Sabbath observance respected like never before

Shortly after being elected to the Senate for the first time, Senator Joe Lieberman told a fascinating story about his victory over Senator Lowell Weicker. Lieberman related that a prominent politician in Connecticut called him up a week before the election and told him he would win. Lieberman responded that is great to hear but why do you say so. The politician, who was not Jewish, responded that when his wife had three friends over to play cards, he asked them who they were voting for and they all responded Lieberman. He then asked them why and they responded because he is religious. The politician told Lieberman that I thought your being religious was going to hurt you in this election and now I think it will help you. The politician was right and Lieberman won and was reelected twice thereafter and served 18 years in the Senate.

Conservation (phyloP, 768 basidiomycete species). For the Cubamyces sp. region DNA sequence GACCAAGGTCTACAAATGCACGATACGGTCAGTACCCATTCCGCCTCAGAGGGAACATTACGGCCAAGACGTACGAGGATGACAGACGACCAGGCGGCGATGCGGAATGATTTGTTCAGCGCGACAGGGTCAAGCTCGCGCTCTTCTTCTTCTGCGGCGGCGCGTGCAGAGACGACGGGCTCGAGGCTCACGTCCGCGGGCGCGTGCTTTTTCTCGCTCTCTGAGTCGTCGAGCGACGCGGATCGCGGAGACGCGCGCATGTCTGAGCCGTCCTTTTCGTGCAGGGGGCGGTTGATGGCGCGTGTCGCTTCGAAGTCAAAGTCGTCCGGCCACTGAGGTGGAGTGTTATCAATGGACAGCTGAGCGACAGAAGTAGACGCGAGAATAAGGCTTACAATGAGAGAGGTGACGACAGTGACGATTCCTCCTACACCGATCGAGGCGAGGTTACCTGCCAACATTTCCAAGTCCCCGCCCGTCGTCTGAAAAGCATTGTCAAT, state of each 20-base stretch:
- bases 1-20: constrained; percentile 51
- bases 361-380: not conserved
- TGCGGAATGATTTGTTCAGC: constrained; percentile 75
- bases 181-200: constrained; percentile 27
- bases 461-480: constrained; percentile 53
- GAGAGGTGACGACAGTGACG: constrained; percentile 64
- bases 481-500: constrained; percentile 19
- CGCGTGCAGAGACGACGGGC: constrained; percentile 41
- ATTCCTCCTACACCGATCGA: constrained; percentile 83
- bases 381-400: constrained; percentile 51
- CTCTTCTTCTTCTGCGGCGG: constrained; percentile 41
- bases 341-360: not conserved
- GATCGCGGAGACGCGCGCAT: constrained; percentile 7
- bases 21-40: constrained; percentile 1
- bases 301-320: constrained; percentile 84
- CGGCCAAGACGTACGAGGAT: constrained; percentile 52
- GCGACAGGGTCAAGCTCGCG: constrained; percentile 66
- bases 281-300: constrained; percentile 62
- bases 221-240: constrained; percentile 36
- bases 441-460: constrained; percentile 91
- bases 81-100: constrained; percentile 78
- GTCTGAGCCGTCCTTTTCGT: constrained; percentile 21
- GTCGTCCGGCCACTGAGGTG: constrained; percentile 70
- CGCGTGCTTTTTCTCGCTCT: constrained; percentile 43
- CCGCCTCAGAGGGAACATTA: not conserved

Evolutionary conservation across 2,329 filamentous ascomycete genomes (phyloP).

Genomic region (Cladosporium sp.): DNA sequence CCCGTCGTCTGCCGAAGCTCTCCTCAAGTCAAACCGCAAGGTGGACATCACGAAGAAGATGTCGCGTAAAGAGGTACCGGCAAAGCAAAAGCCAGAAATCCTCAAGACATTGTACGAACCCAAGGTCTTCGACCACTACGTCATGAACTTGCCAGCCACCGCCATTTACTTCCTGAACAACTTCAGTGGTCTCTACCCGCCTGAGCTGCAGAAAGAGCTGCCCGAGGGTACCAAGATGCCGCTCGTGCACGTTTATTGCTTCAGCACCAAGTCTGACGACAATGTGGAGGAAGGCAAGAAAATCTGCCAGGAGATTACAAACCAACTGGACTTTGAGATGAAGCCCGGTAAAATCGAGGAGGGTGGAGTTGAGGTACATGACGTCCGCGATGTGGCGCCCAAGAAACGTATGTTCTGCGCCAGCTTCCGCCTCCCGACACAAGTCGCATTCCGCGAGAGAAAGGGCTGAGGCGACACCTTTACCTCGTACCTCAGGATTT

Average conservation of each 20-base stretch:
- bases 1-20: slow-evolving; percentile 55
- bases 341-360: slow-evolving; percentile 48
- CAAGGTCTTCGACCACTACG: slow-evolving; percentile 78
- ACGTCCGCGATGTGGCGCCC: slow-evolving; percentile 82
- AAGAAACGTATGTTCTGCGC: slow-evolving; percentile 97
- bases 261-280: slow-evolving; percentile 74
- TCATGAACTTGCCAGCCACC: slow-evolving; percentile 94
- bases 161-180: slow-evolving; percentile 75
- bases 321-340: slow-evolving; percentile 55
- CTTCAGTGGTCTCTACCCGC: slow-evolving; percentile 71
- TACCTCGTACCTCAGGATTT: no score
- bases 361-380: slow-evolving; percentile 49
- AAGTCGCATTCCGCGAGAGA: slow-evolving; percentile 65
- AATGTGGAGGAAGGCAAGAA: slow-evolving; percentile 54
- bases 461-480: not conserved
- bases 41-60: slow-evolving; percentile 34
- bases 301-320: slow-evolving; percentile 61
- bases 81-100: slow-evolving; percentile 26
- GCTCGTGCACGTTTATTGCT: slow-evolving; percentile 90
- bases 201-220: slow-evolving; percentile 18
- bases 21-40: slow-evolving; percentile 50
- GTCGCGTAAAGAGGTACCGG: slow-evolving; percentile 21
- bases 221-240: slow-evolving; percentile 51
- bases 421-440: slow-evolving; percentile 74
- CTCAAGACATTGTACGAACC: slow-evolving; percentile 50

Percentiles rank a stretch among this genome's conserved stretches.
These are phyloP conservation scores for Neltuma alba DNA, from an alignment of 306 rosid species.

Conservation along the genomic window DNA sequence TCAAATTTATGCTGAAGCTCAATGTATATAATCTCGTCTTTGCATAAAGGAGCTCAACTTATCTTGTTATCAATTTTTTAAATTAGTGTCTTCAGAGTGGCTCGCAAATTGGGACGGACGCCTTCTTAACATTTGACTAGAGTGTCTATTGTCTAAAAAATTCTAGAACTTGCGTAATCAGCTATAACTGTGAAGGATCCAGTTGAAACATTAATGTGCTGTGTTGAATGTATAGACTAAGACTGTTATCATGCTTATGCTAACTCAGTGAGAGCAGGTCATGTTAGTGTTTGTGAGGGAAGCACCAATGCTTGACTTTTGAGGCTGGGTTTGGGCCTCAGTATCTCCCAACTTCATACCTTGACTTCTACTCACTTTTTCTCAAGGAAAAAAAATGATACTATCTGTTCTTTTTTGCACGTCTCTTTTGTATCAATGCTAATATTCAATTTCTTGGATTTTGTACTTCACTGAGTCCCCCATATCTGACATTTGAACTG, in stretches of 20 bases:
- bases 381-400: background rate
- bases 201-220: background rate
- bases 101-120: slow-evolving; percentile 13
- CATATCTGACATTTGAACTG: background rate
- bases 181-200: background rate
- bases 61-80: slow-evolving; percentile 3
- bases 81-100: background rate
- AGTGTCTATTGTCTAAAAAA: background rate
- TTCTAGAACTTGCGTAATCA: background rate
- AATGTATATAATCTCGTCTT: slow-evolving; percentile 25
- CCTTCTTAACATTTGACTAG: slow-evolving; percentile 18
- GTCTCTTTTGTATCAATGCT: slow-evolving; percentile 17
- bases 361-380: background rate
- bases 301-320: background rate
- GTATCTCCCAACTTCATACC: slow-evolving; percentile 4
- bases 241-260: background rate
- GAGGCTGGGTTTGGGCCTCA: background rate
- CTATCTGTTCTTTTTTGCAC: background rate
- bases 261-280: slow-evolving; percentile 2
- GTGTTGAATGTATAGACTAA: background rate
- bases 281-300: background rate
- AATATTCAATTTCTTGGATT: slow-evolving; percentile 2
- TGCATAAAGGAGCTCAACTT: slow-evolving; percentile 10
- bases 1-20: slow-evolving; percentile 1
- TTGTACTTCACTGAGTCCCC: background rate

This story in many ways shows an amazing change that has happened in America. There was a very sad time when many American Jews either gave up being Shomer Shabbat to keep their jobs or could not take jobs because they were Shomer Shabbat. A New England Mill in 1908 became the first American company to start a five-day work week to accommodate its Jewish workers who used to work Sunday because they would not work on the Sabbath. Their working on Sunday upset the non-Jewish workers who did not want anyone to work on Sunday and eventually a five day work week became the norm in America.

It is interesting to note that the National Council of Young Israel formed around this time as its leaders had their rabbis speak in English rather than Yiddish on Shabbat morning and did outreach in order to keep the young Jews observant. Over time, the efforts of its founders proved to be prescient as today Orthodox Judaism is flourishing and growing in America. With the higher birthrate of the Orthodox Jews, the Orthodox are increasing their percentage of the total number of all Jews in America.